In our world of unpaid internships and ever increasing property prices the number of millennials wanting more diversity, flexibility and most importantly satisfaction from work is growing. A work/life balance is becoming more of a priority, with many starting to reject the post-college prescribed life of the 9-5 commute. Young people are wanting to put more emphasis on quality of life than resign to the ‘one size fits all’ approach to building a successful career, the result a surge in so-called ‘alternative careers’. Whether it’s flexible working hours or a sense of gratification, let’s look into the best alternative careers to get you dreaming of a life free from the mundane Monday mornings.
In your current career, is there any way you could go freelance? Many industries (from set design to marketing to recruitment) not just accommodate but rely on freelancers, so if you’re looking for more control over your working hours then it may well be worth considering whether there’s any scope in your current profession for you to go freelance. Benefits vary from diversity of work to exposure to different people, with the gratification of being able to take ownership of your own career rather than working under someone else’s terms. For instance, if you’re a graduate of English or Journalism then you might want to consider freelance writing as a viable alternative career. Start by identifying your niche and putting together a portfolio. Take a look online to see if any established freelancers in your field offer any advice, or even free of charge courses to help you get started.
April is an important month when it comes to spending money.
Soon-to-be grads prep for the “real world” as parents contemplate the rising costs of summer camp for their kids. Homeowners tackle pricey improvement projects during more favorable spring temperatures while others face the looming tax deadline for paying outstanding debt. With all the mounting financial woes Americans face this time of year, no wonder April has been dubbed National Financial Literacy Month in hopes of promoting financial health among consumers.
To make it through tough times more Americans have borrowed, stolen or raided their small retirement funds to make ends meet.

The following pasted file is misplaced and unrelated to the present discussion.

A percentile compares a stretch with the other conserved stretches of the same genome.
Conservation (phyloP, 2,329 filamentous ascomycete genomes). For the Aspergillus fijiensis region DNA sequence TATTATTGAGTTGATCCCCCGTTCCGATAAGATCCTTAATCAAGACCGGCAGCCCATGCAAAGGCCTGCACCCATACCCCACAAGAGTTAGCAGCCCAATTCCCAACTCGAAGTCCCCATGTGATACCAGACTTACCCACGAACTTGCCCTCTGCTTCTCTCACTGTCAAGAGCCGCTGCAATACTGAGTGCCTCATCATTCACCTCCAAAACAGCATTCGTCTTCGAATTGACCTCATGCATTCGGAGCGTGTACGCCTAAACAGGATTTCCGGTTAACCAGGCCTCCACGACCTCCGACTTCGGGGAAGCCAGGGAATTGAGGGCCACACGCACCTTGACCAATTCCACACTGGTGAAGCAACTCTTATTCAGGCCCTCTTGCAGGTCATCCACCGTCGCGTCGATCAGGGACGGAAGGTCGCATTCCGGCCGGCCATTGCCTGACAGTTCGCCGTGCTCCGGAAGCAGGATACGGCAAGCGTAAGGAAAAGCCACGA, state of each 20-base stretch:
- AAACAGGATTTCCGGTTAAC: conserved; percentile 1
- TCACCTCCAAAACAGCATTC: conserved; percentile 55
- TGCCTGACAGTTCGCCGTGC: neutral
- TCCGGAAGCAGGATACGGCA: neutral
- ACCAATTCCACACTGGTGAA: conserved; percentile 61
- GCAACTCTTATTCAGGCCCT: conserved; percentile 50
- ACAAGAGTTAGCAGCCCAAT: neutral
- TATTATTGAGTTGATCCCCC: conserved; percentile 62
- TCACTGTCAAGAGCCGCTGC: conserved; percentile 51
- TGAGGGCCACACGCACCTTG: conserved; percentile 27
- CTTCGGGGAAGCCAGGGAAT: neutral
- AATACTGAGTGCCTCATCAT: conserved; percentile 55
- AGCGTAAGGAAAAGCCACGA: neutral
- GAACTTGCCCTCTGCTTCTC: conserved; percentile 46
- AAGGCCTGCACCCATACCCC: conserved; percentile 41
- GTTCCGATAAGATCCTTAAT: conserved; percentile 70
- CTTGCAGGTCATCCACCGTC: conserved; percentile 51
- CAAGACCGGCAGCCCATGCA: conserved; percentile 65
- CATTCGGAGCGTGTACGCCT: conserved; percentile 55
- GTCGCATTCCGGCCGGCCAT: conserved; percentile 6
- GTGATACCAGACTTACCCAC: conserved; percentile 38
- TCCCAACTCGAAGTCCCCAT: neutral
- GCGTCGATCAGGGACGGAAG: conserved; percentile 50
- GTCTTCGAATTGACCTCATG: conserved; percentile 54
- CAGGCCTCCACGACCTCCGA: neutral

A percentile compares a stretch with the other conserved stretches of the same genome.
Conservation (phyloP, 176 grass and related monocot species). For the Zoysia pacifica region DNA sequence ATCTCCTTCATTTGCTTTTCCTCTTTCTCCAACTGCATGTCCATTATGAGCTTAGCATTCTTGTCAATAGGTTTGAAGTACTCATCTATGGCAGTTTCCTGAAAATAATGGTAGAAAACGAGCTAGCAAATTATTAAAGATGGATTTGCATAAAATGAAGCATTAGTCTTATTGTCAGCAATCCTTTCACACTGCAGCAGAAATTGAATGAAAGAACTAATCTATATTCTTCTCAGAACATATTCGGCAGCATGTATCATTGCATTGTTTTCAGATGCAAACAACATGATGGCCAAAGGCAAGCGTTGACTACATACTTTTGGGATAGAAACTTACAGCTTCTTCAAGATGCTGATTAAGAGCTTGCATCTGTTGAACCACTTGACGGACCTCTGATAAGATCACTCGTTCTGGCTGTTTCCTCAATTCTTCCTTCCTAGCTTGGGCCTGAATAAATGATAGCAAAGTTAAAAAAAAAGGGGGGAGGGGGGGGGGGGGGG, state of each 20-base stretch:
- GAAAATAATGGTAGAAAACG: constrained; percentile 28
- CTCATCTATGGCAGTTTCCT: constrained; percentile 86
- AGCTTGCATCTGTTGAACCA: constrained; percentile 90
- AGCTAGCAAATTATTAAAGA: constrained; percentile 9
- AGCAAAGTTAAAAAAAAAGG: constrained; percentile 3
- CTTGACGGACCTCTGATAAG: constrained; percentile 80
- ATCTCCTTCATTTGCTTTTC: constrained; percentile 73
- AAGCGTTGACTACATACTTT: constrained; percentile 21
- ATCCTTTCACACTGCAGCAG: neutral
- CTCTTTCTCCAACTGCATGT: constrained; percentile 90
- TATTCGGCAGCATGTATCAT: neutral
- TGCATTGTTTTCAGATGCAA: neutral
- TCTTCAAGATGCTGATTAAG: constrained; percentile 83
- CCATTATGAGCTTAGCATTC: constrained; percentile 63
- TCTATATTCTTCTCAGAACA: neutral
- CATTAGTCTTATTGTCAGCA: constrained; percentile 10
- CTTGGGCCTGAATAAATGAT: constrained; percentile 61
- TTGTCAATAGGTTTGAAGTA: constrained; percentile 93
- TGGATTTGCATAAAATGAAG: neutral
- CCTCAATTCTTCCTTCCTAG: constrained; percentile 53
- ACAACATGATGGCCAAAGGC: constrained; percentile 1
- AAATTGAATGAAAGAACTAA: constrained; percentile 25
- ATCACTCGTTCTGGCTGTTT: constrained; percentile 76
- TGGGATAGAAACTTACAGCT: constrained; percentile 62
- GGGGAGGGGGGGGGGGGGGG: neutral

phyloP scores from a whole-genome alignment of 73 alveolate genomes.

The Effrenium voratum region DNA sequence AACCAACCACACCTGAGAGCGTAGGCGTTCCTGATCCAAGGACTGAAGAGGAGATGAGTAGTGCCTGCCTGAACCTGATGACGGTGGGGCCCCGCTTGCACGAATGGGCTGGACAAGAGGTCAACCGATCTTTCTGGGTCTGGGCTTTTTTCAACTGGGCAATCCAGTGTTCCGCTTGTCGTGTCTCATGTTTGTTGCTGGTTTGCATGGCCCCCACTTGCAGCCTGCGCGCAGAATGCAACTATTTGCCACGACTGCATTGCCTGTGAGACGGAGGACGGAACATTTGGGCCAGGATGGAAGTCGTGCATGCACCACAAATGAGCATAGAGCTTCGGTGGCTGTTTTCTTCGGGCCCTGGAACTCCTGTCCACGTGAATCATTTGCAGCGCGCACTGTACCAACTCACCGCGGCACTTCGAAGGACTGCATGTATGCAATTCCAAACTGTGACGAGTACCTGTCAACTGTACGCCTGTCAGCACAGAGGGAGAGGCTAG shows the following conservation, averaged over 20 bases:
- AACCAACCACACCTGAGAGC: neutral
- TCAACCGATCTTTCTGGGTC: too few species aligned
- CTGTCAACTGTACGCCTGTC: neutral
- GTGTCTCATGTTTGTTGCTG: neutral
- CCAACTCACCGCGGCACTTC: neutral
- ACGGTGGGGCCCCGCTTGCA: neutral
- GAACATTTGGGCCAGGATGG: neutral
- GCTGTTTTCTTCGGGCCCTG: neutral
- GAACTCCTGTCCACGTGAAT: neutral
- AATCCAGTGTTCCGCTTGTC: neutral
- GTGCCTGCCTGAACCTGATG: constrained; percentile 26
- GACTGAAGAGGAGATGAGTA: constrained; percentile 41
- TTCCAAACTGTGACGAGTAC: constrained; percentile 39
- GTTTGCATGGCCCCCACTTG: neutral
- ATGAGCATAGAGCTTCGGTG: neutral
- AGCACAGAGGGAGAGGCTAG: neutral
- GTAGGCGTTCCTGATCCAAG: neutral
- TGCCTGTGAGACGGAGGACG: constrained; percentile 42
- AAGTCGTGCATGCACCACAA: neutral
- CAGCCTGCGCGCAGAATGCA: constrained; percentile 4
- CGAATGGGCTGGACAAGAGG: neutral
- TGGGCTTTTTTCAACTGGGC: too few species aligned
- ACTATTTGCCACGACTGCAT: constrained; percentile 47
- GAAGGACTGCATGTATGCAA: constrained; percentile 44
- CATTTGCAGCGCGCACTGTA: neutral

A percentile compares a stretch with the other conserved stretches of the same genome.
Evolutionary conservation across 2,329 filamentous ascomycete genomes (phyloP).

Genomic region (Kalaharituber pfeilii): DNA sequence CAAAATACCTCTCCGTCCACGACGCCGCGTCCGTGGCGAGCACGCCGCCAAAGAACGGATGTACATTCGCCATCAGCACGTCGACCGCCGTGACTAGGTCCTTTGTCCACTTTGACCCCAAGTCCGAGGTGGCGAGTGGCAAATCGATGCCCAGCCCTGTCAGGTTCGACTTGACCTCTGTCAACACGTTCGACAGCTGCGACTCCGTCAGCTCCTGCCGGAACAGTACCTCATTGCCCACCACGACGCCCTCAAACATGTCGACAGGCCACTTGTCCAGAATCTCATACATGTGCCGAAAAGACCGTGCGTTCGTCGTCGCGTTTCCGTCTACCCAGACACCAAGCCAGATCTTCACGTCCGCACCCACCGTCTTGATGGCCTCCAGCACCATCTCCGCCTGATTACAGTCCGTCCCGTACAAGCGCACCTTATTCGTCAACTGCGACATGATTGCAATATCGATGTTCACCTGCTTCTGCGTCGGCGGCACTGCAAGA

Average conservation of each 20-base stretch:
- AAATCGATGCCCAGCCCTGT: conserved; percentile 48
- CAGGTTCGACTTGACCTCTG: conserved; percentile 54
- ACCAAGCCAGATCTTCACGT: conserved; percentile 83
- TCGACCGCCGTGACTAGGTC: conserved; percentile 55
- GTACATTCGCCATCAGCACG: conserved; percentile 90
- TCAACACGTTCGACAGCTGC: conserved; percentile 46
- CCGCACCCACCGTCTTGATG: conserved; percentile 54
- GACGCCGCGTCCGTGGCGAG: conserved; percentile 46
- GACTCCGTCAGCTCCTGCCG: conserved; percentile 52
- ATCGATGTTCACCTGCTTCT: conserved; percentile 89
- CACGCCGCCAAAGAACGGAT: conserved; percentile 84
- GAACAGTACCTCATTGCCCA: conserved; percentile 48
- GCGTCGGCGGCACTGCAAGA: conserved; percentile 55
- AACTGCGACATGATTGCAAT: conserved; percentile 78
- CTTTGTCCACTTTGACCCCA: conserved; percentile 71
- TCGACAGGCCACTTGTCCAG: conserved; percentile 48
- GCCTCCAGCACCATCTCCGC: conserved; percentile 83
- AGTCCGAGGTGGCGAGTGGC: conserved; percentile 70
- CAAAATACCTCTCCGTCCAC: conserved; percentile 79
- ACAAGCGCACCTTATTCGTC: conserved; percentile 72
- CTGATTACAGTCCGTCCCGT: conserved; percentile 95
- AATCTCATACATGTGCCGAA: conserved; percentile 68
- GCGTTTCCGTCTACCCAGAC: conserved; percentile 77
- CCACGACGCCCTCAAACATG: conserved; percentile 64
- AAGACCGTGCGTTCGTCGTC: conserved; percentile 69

Loans from retirement funds jumped 20 percent last year. This really can’t be a big surprise to many. Faced with difficult financial decisions people will tend to gravitate towards the oath that seems easiest and less painful immediately.
That is, for a person to save at least 3-6 months’ worth of his monthly expenses for emergencies (prolonged sickness, job insecurity). But really, that concept (that comes across as almost common sense, but not really) – does not even cross the mind of those uninitiated in money matters.
Well, it never crossed my mind prior to 2008 (when I have not yet met – er, won, our financial planner).
But now that it has, and the panic has resonated within (a realization that anything can happen), I would be flustered (and yes, panicky) when our emergency funds fall below that imaginary line (6 months’ expenses, in our case).
Fighting to keep the amount intact is important, but it is also important that this fund is liquid, that it is reachable, that it is safe. But it would also be great if it could also earn interest, right?
I figured – I might as well plunge head-on into the world of personal finance. And what better way to continue my education than by formal training.
Good too that I got a semi-scholarship / discount through MoneyDoctors partner and friend, Salve Duplito, who is a finance guru herself. (thanks, Salve, and to Mr. Henry Ong, head of the RFP – Philippines program)
So my friends, in a few months, I hope to be a Registered Financial Planner. I also want you with me on that journey so I am cooking up something that I hope will positively impact the financial future of one (or two, or three) of you. (hint, hint)
It was a fine afternoon and Nannette and I got to talking.
I just passed the insurance examination given by the Insurance Commission and can now be ushered into the world of insurance agents and hustling and bustling. That made me uncomfortable and I told Nannette so.
Okay, I still had the image of the feisty, persistent, pesky seller of insurance who does not really explain or understand what he sells, does not hear the word “no”, does not stick around through the bad times (when the hapless insured can no longer pay the premiums), is just “interested” because of the commission he hopes to get.